Hannah: Put Klecko in Hall

Former New York Jets' star Joe Klecko isn't in the Hall of Fame, but he should be -- at least according to one who should know, Hall-of-Fame guard John Hannah of the New England Patriots.


(John Hannah photo courtesy of New England Patriots)

(Joe Klecko photo courtesy of New York Jets)

Talk of Fame Network

Former New York Jets’ defensive lineman Joe Klecko just gained a vote for the Hall of Fame. Unfortunately, it’s not from one of the selectors.

But it is from someone who knows more about Klecko than most -- former New England star John Hannah, who had to block Klecko twice each season.

On the latest Talk of Fame Network broadcast, The Hall-of-Fame guard Sports Illustrated once called the “Best Offensive Lineman of All Time” said if he were given one pass for Canton – that is, a place there for someone who’s not already in the Pro Football Hall of Fame – he would give it to Klecko, the best defensive player in Jets' history.

“Everybody asks me who’s the best I ever played against,” Hannah said. “Well, if you're talking about maybe the best pass rushers I ever played against, the best pass rushers were Alan Page and Randy White, bar none. If you ask me who were the best run guys, I would tell you ‘Refrigerator' Perry and (Ernie) Holmes from Pittsburgh because they’re so just daggone big it's like trying to move a house.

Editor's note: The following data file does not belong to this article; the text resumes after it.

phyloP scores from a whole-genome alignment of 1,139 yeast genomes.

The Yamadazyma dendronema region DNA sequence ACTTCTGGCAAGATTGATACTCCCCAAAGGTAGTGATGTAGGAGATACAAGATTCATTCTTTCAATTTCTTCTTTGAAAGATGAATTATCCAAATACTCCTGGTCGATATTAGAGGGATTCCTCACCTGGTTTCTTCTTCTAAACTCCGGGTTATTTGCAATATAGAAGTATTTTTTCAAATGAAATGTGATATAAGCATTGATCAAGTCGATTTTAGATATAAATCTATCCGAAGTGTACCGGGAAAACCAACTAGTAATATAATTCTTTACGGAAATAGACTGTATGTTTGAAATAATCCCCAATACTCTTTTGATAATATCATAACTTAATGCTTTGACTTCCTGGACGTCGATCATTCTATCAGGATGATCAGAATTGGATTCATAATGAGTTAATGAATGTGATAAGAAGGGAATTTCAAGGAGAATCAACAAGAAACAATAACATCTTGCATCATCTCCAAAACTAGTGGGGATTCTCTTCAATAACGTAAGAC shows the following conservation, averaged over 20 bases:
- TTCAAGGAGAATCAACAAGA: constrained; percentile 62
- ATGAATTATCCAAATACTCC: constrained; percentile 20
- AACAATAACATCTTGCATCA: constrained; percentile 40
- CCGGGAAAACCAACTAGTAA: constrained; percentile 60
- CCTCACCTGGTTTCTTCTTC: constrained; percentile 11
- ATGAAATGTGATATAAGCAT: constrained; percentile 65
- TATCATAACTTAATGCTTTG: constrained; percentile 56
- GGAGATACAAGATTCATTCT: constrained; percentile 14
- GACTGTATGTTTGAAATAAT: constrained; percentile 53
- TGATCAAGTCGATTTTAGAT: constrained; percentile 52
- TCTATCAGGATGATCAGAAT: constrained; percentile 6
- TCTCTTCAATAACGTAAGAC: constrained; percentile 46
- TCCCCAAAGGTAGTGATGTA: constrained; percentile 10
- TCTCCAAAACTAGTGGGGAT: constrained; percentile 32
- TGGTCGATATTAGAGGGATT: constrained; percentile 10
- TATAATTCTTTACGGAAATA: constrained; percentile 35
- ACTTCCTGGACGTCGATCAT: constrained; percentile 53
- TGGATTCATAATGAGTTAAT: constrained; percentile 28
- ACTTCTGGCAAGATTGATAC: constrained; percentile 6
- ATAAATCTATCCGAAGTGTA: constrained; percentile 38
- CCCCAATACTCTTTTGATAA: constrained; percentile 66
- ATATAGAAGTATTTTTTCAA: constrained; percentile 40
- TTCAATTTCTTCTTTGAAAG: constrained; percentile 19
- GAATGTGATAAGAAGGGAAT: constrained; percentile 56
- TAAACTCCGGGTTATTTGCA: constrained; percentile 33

“But if you’re talking about an all-around player – pass, run, the whole thing – the kind that was never going to quit, there are two guys who come to mind. One’s in the Hall of Fame, and that’s Howie Long. And the second one is Joe Klecko. He’s an all-day sucker. He came at you all the time.”

Klecko was so good he was named to the Pro Bowl at three different positions – defensive tackle, nose tackle and defensive end – with Hall-of-Fame center Dwight Stephenson calling him one of the two best interior linemen he ever faced.

And it’s easy to see why: Klecko produced a league-best 20-1/2 sacks in 1981 when the Jets had a team-record 66, and Klecko was named AFC Defensive Player of the Year. But sacks weren’t recognized as an official statistic until a year later, and Klecko retired with only 24 credited to his name.

A four-time Pro Bowler and two-time All-Pro, Klecko never was a finalist as a modern-era candidate for the Hall of Fame and now is in his third year as a senior candidate, with the Hall choosing one nominee later this month.